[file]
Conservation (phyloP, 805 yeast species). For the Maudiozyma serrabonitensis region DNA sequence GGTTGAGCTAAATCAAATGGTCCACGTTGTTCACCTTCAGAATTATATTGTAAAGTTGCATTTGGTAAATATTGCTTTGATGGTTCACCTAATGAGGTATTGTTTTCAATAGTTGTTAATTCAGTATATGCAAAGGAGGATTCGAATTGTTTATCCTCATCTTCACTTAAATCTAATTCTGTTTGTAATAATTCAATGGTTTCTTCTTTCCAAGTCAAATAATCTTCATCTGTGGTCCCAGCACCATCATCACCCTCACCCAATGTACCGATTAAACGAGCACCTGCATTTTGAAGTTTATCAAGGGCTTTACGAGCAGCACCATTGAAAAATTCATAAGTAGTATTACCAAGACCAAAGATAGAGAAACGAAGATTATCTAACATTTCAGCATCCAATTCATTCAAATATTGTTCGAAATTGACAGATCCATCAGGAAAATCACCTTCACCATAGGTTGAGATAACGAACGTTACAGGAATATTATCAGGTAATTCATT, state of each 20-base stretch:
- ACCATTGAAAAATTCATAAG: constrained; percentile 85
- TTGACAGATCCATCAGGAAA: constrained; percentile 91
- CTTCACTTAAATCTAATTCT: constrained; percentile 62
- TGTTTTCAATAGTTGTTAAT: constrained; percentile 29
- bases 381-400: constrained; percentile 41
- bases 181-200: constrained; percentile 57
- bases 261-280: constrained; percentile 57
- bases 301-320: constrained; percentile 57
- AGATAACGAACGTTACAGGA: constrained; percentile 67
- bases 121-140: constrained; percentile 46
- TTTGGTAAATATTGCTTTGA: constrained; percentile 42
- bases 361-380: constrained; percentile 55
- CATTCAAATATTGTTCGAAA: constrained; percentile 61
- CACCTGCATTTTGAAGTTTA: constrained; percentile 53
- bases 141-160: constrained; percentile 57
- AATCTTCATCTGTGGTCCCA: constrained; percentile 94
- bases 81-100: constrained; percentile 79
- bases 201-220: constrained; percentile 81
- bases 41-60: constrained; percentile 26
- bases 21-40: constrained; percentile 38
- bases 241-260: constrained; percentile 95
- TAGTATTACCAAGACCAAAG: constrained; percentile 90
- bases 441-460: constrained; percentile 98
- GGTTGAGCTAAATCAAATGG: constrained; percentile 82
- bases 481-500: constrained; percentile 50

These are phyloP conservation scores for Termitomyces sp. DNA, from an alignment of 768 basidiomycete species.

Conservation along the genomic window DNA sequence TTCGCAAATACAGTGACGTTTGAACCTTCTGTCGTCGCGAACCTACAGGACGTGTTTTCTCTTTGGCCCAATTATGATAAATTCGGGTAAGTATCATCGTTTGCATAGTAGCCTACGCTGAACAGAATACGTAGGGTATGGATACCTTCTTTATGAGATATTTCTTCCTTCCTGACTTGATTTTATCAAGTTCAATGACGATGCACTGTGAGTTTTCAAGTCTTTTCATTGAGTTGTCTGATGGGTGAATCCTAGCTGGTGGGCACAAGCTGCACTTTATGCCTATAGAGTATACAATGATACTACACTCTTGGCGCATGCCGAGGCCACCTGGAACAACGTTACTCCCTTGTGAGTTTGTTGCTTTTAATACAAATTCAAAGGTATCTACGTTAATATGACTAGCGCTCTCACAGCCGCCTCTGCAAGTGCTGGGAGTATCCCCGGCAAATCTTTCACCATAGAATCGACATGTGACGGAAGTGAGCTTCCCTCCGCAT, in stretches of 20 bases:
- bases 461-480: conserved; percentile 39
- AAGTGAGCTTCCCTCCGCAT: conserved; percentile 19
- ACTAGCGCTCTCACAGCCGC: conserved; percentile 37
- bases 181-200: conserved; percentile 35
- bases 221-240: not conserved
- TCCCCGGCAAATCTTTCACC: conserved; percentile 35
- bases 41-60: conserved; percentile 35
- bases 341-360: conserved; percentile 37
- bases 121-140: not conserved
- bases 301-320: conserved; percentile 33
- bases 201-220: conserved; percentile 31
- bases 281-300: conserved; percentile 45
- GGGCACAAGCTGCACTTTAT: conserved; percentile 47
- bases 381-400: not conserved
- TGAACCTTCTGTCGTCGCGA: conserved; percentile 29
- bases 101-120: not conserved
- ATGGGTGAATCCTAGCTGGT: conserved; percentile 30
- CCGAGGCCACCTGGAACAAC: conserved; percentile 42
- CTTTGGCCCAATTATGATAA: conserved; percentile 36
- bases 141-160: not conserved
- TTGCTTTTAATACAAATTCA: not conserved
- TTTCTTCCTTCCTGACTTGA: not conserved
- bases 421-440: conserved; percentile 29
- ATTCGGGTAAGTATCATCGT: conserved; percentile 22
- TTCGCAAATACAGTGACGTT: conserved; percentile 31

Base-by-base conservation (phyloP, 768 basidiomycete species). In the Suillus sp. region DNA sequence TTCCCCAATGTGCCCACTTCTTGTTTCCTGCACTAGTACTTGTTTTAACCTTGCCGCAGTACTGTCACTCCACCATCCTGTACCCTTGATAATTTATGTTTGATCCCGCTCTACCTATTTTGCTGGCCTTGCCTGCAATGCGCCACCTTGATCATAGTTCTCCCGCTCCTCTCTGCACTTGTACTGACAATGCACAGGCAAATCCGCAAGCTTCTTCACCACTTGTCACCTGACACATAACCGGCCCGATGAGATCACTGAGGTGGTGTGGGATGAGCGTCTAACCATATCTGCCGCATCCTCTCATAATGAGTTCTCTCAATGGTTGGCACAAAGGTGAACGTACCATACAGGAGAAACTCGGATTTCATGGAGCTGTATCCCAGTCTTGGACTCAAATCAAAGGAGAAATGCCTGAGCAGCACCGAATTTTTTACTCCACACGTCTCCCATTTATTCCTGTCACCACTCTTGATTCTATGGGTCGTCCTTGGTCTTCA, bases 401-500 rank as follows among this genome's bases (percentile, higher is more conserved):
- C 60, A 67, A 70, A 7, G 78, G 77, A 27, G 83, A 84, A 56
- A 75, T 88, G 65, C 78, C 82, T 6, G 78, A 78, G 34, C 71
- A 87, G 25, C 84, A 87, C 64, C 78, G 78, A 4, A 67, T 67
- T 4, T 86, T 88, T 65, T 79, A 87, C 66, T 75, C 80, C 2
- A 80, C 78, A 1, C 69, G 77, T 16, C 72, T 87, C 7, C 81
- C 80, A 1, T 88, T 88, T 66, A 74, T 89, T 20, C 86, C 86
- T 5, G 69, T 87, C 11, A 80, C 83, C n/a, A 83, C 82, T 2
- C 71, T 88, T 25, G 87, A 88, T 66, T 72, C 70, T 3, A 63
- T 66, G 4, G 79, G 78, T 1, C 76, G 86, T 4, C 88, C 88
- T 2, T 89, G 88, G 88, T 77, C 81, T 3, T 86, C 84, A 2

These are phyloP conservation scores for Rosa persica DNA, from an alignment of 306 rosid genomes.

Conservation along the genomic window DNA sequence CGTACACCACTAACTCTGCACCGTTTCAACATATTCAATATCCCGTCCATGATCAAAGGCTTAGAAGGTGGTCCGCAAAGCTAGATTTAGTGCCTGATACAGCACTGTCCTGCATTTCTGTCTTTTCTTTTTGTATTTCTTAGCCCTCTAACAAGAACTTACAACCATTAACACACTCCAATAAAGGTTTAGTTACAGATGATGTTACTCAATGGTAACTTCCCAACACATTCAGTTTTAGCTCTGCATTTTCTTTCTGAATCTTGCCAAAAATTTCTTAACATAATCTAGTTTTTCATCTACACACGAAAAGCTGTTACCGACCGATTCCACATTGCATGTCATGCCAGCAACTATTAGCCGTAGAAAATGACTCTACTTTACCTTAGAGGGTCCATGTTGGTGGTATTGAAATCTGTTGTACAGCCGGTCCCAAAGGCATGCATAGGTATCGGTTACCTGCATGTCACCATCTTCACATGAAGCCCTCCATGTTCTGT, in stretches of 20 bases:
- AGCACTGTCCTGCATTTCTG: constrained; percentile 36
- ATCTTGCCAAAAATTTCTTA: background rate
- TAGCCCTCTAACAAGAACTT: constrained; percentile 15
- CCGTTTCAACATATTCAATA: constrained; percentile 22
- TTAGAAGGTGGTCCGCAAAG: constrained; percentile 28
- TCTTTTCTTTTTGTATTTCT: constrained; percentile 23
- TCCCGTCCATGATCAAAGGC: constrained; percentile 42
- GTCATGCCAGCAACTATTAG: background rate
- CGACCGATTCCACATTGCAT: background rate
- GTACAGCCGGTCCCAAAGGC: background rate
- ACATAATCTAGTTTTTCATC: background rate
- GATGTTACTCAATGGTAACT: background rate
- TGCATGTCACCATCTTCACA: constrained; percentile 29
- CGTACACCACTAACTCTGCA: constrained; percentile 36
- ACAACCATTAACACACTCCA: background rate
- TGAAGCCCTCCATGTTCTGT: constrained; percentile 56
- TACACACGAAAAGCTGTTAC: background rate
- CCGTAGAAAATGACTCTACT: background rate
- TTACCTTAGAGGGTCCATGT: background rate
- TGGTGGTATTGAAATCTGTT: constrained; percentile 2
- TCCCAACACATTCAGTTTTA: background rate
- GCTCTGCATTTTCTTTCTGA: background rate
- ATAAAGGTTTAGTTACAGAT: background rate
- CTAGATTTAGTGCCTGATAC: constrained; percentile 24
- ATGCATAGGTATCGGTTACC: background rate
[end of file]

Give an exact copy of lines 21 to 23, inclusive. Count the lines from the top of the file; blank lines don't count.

- bases 21-40: constrained; percentile 38
- bases 241-260: constrained; percentile 95
- TAGTATTACCAAGACCAAAG: constrained; percentile 90